Centuries ago pomander balls were the traditional New Year’s gift, given as a sign of esteem and good luck. King Henry VII is said to have given one to each guest, tied with a sprig of rosemary, for remembrance.
Originally, pomanders were made from gold, silver, china or ivory, fashioned by silversmiths or jewelers. They were encrusted with jewels and filled with perfumes, herbs and spices.
The beautiful balls were hung from chains and wore around the waist or tiny ones were worn as a locket. Queen Elizabeth was said to have always worn one to ward off disease, and Cardinal Wolsey to have carried a hollowed out apple or orange filled with spices.
The early name for these fragrant balls came from the French, pomme d’ amber, pomme not for apples, but for the resemblance to apples, and ambergris, a substance found in whales used as a chief fixative.
Pomanders were carried by doctors, lawyers, judges, soldiers, travelers and courtiers. It was believed the scented balls would protect one from sickness including the plaque, relieves one from the stench of battle and were used when walking the streets lined with open sewers.
While these pomanders were far too expensive for the common person, it wasn’t long before pomanders were being created, first from oranges, then from apples. Whole cloves were inserted into the fruit then rolled in spices and herbs and allowed to dry. These crude imitations of the jewel encrusted versions provided the same relief from the stench of the day.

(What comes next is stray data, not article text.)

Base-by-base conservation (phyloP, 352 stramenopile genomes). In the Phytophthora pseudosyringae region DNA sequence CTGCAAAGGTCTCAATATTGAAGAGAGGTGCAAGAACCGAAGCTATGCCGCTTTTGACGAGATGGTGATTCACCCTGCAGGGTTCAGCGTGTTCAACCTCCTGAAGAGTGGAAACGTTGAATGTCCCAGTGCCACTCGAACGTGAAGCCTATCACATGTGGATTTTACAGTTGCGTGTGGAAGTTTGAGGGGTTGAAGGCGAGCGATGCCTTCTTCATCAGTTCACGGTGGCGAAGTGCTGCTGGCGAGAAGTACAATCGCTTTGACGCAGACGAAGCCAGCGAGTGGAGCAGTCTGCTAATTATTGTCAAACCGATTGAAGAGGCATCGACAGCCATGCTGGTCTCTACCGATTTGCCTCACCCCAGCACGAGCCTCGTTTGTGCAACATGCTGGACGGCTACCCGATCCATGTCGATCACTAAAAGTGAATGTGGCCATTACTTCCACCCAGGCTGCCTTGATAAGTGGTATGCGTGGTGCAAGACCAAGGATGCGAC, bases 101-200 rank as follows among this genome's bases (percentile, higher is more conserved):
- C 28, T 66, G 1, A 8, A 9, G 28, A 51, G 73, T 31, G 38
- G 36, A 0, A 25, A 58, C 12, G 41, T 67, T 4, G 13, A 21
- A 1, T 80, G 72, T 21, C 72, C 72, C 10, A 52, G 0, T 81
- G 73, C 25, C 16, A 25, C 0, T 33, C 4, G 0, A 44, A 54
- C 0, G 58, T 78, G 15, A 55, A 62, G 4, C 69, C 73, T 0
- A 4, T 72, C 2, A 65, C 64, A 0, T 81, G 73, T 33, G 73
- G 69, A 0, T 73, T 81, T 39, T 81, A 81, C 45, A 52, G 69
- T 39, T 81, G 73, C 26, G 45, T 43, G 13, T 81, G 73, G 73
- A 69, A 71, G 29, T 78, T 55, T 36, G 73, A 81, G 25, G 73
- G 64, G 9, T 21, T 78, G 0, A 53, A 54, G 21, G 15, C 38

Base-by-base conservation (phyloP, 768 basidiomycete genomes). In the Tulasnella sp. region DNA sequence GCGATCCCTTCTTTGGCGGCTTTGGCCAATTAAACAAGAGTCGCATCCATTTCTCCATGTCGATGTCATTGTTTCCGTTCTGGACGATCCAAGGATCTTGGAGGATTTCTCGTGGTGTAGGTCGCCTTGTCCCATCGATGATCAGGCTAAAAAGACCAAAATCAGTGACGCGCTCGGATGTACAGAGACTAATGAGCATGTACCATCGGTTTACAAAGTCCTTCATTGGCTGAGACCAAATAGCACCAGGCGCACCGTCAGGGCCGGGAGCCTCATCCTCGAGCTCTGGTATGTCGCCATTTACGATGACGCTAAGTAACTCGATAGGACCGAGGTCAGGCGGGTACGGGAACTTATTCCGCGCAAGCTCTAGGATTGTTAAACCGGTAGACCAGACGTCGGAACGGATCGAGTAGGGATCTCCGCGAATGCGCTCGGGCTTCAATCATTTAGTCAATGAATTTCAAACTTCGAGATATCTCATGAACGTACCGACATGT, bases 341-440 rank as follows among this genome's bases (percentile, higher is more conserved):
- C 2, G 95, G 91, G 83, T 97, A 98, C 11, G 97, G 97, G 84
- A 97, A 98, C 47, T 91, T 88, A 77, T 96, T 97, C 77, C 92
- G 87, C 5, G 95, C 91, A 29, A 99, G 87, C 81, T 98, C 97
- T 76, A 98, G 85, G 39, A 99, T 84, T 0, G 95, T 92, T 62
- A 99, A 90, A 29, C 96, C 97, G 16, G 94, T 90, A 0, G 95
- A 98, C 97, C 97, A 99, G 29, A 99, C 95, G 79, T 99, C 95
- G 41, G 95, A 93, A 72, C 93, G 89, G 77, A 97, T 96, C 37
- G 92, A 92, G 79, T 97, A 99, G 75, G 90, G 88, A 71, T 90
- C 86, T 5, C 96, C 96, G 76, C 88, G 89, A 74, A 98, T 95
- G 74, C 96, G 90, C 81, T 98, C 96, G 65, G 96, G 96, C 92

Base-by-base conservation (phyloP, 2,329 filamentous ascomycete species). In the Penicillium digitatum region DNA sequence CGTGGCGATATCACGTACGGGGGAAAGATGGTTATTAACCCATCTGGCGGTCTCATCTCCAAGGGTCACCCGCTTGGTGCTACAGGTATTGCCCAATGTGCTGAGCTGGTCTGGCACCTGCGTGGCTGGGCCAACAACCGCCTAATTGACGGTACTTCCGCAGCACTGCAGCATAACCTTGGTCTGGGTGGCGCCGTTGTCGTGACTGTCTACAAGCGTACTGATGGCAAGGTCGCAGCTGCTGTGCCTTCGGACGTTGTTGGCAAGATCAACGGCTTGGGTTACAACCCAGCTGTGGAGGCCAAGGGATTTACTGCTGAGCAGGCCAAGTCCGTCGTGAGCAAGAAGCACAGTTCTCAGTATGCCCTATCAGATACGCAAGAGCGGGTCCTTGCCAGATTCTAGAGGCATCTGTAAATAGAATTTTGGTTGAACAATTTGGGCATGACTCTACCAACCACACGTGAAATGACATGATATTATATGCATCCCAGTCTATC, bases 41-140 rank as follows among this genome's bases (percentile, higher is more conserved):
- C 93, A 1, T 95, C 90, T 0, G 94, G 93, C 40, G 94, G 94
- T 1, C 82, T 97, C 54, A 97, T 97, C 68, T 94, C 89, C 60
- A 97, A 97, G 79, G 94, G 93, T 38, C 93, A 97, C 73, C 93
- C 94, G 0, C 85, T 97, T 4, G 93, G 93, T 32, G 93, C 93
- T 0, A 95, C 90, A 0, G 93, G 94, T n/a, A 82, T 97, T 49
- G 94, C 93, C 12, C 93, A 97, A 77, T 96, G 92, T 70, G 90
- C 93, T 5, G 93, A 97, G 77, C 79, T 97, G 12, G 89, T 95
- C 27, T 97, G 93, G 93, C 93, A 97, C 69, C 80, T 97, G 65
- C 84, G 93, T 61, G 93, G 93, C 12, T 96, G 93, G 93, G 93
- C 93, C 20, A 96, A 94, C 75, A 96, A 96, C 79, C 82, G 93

When the pilgrims came to America the fruit pomanders came with them. They were known as coffin balls in the New England colonies. The clove studded balls were placed in the coffins, kept in the attic to receive those that did not survive the harsh New England winters. The coffins and their contents would be laid to rest when the ground thawed in the spring.
Pomanders are a delightful part of history. Used today they impart a spicy fragrance to any room and will repel moths and other insects from closets and drawers. To make select fresh, unbruised fruit, oranges and apples work best. Crab apples make tiny versions and I have used other citrus fruit as well. Insert whole cloves into the skin, completely covering the fruit. If the skin is too tough, pierce the fruit with a nail or sharp object first, then insert the cloves. Roll the clove covered fruit in a mixture of ground cloves and other herbs and spices of your choice. Cinnamon, allspice, nutmeg are good choices. Place in a cool dark place and allow to dry for several months. Turning once a week. The fruit will shrivel and turn rock hard. Tie a pretty ribbon around the pomanders and hang in the closet or place several in a wooden ball to spice up a room